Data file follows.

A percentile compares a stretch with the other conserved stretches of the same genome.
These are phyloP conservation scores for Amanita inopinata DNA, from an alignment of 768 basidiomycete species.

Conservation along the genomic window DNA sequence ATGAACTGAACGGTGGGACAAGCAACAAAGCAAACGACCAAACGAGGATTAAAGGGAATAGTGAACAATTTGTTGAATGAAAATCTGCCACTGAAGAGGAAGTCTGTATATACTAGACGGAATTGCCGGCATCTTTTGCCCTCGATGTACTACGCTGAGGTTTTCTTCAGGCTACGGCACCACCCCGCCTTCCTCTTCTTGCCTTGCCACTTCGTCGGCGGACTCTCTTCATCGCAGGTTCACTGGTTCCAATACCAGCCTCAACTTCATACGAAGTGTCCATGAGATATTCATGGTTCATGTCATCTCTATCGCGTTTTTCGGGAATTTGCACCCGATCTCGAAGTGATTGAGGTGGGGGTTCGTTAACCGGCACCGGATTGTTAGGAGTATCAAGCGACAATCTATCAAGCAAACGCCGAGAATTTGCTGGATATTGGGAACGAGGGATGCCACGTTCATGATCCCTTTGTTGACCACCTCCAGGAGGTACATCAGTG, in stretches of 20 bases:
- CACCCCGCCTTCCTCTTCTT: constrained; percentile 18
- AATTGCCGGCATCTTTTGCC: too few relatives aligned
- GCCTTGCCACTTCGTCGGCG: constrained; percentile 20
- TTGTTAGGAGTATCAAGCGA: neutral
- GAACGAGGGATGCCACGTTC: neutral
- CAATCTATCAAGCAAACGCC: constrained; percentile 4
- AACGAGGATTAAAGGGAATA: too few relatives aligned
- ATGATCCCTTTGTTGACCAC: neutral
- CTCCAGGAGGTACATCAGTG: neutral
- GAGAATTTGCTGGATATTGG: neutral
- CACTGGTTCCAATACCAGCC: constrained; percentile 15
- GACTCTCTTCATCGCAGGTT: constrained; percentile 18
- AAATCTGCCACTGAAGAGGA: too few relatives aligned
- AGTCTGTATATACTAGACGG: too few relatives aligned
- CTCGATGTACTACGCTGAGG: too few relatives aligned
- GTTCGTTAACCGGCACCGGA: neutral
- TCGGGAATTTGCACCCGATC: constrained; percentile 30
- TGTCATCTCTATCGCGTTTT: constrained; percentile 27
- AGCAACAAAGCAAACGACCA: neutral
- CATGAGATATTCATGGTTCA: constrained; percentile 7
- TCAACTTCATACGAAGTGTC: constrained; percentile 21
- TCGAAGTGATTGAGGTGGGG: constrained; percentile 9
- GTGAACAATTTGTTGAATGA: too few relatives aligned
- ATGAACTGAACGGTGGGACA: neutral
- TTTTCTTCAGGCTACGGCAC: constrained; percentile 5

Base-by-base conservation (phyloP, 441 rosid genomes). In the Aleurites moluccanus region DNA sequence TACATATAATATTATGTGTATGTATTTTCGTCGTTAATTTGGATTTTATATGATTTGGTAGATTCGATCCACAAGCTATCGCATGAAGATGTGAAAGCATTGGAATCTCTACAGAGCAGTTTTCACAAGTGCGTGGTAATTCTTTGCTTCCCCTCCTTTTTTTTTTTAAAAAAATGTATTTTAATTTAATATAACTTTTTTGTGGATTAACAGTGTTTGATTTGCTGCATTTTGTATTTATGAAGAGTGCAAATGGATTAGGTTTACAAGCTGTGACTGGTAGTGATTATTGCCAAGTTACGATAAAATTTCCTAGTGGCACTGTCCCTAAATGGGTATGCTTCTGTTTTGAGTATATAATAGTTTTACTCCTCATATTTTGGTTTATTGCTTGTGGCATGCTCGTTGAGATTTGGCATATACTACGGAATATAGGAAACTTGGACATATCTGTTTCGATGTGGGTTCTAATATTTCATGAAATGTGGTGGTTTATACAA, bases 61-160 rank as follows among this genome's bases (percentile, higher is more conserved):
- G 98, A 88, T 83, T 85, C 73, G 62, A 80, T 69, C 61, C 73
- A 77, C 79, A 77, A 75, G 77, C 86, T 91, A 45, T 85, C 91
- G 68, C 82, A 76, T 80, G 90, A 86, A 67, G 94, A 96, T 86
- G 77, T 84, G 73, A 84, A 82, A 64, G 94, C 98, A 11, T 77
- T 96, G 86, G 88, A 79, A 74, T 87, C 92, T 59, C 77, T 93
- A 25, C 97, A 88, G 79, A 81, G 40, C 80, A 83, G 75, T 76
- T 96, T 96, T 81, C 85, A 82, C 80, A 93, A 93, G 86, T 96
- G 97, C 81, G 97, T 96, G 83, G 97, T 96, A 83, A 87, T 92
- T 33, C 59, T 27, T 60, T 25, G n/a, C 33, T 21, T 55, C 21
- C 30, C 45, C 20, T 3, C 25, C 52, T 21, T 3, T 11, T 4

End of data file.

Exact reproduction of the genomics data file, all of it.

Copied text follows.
A percentile compares a stretch with the other conserved stretches of the same genome.
These are phyloP conservation scores for Amanita inopinata DNA, from an alignment of 768 basidiomycete species.

Conservation along the genomic window DNA sequence ATGAACTGAACGGTGGGACAAGCAACAAAGCAAACGACCAAACGAGGATTAAAGGGAATAGTGAACAATTTGTTGAATGAAAATCTGCCACTGAAGAGGAAGTCTGTATATACTAGACGGAATTGCCGGCATCTTTTGCCCTCGATGTACTACGCTGAGGTTTTCTTCAGGCTACGGCACCACCCCGCCTTCCTCTTCTTGCCTTGCCACTTCGTCGGCGGACTCTCTTCATCGCAGGTTCACTGGTTCCAATACCAGCCTCAACTTCATACGAAGTGTCCATGAGATATTCATGGTTCATGTCATCTCTATCGCGTTTTTCGGGAATTTGCACCCGATCTCGAAGTGATTGAGGTGGGGGTTCGTTAACCGGCACCGGATTGTTAGGAGTATCAAGCGACAATCTATCAAGCAAACGCCGAGAATTTGCTGGATATTGGGAACGAGGGATGCCACGTTCATGATCCCTTTGTTGACCACCTCCAGGAGGTACATCAGTG, in stretches of 20 bases:
- CACCCCGCCTTCCTCTTCTT: constrained; percentile 18
- AATTGCCGGCATCTTTTGCC: too few relatives aligned
- GCCTTGCCACTTCGTCGGCG: constrained; percentile 20
- TTGTTAGGAGTATCAAGCGA: neutral
- GAACGAGGGATGCCACGTTC: neutral
- CAATCTATCAAGCAAACGCC: constrained; percentile 4
- AACGAGGATTAAAGGGAATA: too few relatives aligned
- ATGATCCCTTTGTTGACCAC: neutral
- CTCCAGGAGGTACATCAGTG: neutral
- GAGAATTTGCTGGATATTGG: neutral
- CACTGGTTCCAATACCAGCC: constrained; percentile 15
- GACTCTCTTCATCGCAGGTT: constrained; percentile 18
- AAATCTGCCACTGAAGAGGA: too few relatives aligned
- AGTCTGTATATACTAGACGG: too few relatives aligned
- CTCGATGTACTACGCTGAGG: too few relatives aligned
- GTTCGTTAACCGGCACCGGA: neutral
- TCGGGAATTTGCACCCGATC: constrained; percentile 30
- TGTCATCTCTATCGCGTTTT: constrained; percentile 27
- AGCAACAAAGCAAACGACCA: neutral
- CATGAGATATTCATGGTTCA: constrained; percentile 7
- TCAACTTCATACGAAGTGTC: constrained; percentile 21
- TCGAAGTGATTGAGGTGGGG: constrained; percentile 9
- GTGAACAATTTGTTGAATGA: too few relatives aligned
- ATGAACTGAACGGTGGGACA: neutral
- TTTTCTTCAGGCTACGGCAC: constrained; percentile 5

Base-by-base conservation (phyloP, 441 rosid genomes). In the Aleurites moluccanus region DNA sequence TACATATAATATTATGTGTATGTATTTTCGTCGTTAATTTGGATTTTATATGATTTGGTAGATTCGATCCACAAGCTATCGCATGAAGATGTGAAAGCATTGGAATCTCTACAGAGCAGTTTTCACAAGTGCGTGGTAATTCTTTGCTTCCCCTCCTTTTTTTTTTTAAAAAAATGTATTTTAATTTAATATAACTTTTTTGTGGATTAACAGTGTTTGATTTGCTGCATTTTGTATTTATGAAGAGTGCAAATGGATTAGGTTTACAAGCTGTGACTGGTAGTGATTATTGCCAAGTTACGATAAAATTTCCTAGTGGCACTGTCCCTAAATGGGTATGCTTCTGTTTTGAGTATATAATAGTTTTACTCCTCATATTTTGGTTTATTGCTTGTGGCATGCTCGTTGAGATTTGGCATATACTACGGAATATAGGAAACTTGGACATATCTGTTTCGATGTGGGTTCTAATATTTCATGAAATGTGGTGGTTTATACAA, bases 61-160 rank as follows among this genome's bases (percentile, higher is more conserved):
- G 98, A 88, T 83, T 85, C 73, G 62, A 80, T 69, C 61, C 73
- A 77, C 79, A 77, A 75, G 77, C 86, T 91, A 45, T 85, C 91
- G 68, C 82, A 76, T 80, G 90, A 86, A 67, G 94, A 96, T 86
- G 77, T 84, G 73, A 84, A 82, A 64, G 94, C 98, A 11, T 77
- T 96, G 86, G 88, A 79, A 74, T 87, C 92, T 59, C 77, T 93
- A 25, C 97, A 88, G 79, A 81, G 40, C 80, A 83, G 75, T 76
- T 96, T 96, T 81, C 85, A 82, C 80, A 93, A 93, G 86, T 96
- G 97, C 81, G 97, T 96, G 83, G 97, T 96, A 83, A 87, T 92
- T 33, C 59, T 27, T 60, T 25, G n/a, C 33, T 21, T 55, C 21
- C 30, C 45, C 20, T 3, C 25, C 52, T 21, T 3, T 11, T 4